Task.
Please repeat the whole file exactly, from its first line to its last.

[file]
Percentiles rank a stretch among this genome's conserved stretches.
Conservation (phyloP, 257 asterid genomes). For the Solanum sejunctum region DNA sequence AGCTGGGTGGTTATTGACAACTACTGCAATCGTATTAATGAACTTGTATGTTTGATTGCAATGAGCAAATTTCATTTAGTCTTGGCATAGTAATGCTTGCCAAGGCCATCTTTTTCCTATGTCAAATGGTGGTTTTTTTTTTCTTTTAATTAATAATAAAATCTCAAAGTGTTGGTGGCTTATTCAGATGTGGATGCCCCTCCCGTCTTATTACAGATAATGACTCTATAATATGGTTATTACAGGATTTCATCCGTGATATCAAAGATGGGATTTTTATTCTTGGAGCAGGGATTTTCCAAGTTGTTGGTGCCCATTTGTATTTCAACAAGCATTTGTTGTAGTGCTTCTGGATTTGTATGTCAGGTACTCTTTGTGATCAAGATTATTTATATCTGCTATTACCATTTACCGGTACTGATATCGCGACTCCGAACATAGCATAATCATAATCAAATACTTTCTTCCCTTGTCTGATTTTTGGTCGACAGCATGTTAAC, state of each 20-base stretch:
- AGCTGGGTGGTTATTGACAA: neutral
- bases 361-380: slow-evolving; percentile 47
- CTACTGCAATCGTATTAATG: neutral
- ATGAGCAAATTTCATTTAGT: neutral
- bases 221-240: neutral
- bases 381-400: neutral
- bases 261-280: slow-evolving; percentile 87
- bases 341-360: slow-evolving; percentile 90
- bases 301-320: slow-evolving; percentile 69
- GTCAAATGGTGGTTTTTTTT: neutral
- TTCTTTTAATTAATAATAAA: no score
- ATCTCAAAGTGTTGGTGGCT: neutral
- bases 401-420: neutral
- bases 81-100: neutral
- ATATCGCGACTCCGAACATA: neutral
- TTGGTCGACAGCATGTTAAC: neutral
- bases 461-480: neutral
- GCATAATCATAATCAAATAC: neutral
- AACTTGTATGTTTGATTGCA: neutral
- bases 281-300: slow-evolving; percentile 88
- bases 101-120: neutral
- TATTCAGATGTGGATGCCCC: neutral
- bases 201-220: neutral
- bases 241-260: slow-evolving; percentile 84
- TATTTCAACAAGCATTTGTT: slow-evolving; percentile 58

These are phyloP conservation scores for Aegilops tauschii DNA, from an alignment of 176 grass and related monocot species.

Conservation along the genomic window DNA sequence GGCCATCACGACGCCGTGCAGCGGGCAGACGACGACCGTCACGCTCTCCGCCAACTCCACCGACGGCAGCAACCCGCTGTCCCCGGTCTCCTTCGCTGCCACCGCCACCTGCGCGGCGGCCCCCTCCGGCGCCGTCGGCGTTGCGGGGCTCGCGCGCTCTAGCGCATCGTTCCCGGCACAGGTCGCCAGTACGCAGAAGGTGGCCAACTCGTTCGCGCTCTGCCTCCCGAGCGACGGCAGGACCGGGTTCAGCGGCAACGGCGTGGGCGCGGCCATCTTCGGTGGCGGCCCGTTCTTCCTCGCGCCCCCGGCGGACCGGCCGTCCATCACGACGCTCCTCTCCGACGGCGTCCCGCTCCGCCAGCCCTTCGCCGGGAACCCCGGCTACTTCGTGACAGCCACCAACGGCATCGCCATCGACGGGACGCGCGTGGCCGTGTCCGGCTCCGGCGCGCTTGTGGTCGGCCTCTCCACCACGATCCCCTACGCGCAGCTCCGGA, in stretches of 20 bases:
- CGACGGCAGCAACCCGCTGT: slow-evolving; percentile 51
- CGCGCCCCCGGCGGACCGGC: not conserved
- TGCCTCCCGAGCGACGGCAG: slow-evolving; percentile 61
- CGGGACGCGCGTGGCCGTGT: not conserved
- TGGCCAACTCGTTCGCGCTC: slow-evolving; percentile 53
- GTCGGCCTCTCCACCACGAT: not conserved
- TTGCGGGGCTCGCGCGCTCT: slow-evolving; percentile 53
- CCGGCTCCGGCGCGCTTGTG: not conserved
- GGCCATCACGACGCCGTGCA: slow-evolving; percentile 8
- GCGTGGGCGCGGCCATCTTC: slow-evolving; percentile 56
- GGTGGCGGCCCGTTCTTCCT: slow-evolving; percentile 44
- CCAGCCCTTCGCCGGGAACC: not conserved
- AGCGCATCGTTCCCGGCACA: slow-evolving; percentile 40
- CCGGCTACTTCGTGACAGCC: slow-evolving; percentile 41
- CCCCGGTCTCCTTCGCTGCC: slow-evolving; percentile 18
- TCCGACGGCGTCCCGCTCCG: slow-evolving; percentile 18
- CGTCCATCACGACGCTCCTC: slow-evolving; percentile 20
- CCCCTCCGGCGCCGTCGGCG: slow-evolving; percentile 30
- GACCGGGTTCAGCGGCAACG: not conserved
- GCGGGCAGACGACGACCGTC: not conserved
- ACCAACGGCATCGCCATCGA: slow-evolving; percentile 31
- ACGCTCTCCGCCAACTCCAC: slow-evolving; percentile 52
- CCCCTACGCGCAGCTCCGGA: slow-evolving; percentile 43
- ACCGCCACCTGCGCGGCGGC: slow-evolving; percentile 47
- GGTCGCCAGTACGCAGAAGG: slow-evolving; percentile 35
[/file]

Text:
Percentiles rank a stretch among this genome's conserved stretches.
Conservation (phyloP, 257 asterid genomes). For the Solanum sejunctum region DNA sequence AGCTGGGTGGTTATTGACAACTACTGCAATCGTATTAATGAACTTGTATGTTTGATTGCAATGAGCAAATTTCATTTAGTCTTGGCATAGTAATGCTTGCCAAGGCCATCTTTTTCCTATGTCAAATGGTGGTTTTTTTTTTCTTTTAATTAATAATAAAATCTCAAAGTGTTGGTGGCTTATTCAGATGTGGATGCCCCTCCCGTCTTATTACAGATAATGACTCTATAATATGGTTATTACAGGATTTCATCCGTGATATCAAAGATGGGATTTTTATTCTTGGAGCAGGGATTTTCCAAGTTGTTGGTGCCCATTTGTATTTCAACAAGCATTTGTTGTAGTGCTTCTGGATTTGTATGTCAGGTACTCTTTGTGATCAAGATTATTTATATCTGCTATTACCATTTACCGGTACTGATATCGCGACTCCGAACATAGCATAATCATAATCAAATACTTTCTTCCCTTGTCTGATTTTTGGTCGACAGCATGTTAAC, state of each 20-base stretch:
- AGCTGGGTGGTTATTGACAA: neutral
- bases 361-380: slow-evolving; percentile 47
- CTACTGCAATCGTATTAATG: neutral
- ATGAGCAAATTTCATTTAGT: neutral
- bases 221-240: neutral
- bases 381-400: neutral
- bases 261-280: slow-evolving; percentile 87
- bases 341-360: slow-evolving; percentile 90
- bases 301-320: slow-evolving; percentile 69
- GTCAAATGGTGGTTTTTTTT: neutral
- TTCTTTTAATTAATAATAAA: no score
- ATCTCAAAGTGTTGGTGGCT: neutral
- bases 401-420: neutral
- bases 81-100: neutral
- ATATCGCGACTCCGAACATA: neutral
- TTGGTCGACAGCATGTTAAC: neutral
- bases 461-480: neutral
- GCATAATCATAATCAAATAC: neutral
- AACTTGTATGTTTGATTGCA: neutral
- bases 281-300: slow-evolving; percentile 88
- bases 101-120: neutral
- TATTCAGATGTGGATGCCCC: neutral
- bases 201-220: neutral
- bases 241-260: slow-evolving; percentile 84
- TATTTCAACAAGCATTTGTT: slow-evolving; percentile 58

These are phyloP conservation scores for Aegilops tauschii DNA, from an alignment of 176 grass and related monocot species.

Conservation along the genomic window DNA sequence GGCCATCACGACGCCGTGCAGCGGGCAGACGACGACCGTCACGCTCTCCGCCAACTCCACCGACGGCAGCAACCCGCTGTCCCCGGTCTCCTTCGCTGCCACCGCCACCTGCGCGGCGGCCCCCTCCGGCGCCGTCGGCGTTGCGGGGCTCGCGCGCTCTAGCGCATCGTTCCCGGCACAGGTCGCCAGTACGCAGAAGGTGGCCAACTCGTTCGCGCTCTGCCTCCCGAGCGACGGCAGGACCGGGTTCAGCGGCAACGGCGTGGGCGCGGCCATCTTCGGTGGCGGCCCGTTCTTCCTCGCGCCCCCGGCGGACCGGCCGTCCATCACGACGCTCCTCTCCGACGGCGTCCCGCTCCGCCAGCCCTTCGCCGGGAACCCCGGCTACTTCGTGACAGCCACCAACGGCATCGCCATCGACGGGACGCGCGTGGCCGTGTCCGGCTCCGGCGCGCTTGTGGTCGGCCTCTCCACCACGATCCCCTACGCGCAGCTCCGGA, in stretches of 20 bases:
- CGACGGCAGCAACCCGCTGT: slow-evolving; percentile 51
- CGCGCCCCCGGCGGACCGGC: not conserved
- TGCCTCCCGAGCGACGGCAG: slow-evolving; percentile 61
- CGGGACGCGCGTGGCCGTGT: not conserved
- TGGCCAACTCGTTCGCGCTC: slow-evolving; percentile 53
- GTCGGCCTCTCCACCACGAT: not conserved
- TTGCGGGGCTCGCGCGCTCT: slow-evolving; percentile 53
- CCGGCTCCGGCGCGCTTGTG: not conserved
- GGCCATCACGACGCCGTGCA: slow-evolving; percentile 8
- GCGTGGGCGCGGCCATCTTC: slow-evolving; percentile 56
- GGTGGCGGCCCGTTCTTCCT: slow-evolving; percentile 44
- CCAGCCCTTCGCCGGGAACC: not conserved
- AGCGCATCGTTCCCGGCACA: slow-evolving; percentile 40
- CCGGCTACTTCGTGACAGCC: slow-evolving; percentile 41
- CCCCGGTCTCCTTCGCTGCC: slow-evolving; percentile 18
- TCCGACGGCGTCCCGCTCCG: slow-evolving; percentile 18
- CGTCCATCACGACGCTCCTC: slow-evolving; percentile 20
- CCCCTCCGGCGCCGTCGGCG: slow-evolving; percentile 30
- GACCGGGTTCAGCGGCAACG: not conserved
- GCGGGCAGACGACGACCGTC: not conserved
- ACCAACGGCATCGCCATCGA: slow-evolving; percentile 31
- ACGCTCTCCGCCAACTCCAC: slow-evolving; percentile 52
- CCCCTACGCGCAGCTCCGGA: slow-evolving; percentile 43
- ACCGCCACCTGCGCGGCGGC: slow-evolving; percentile 47
- GGTCGCCAGTACGCAGAAGG: slow-evolving; percentile 35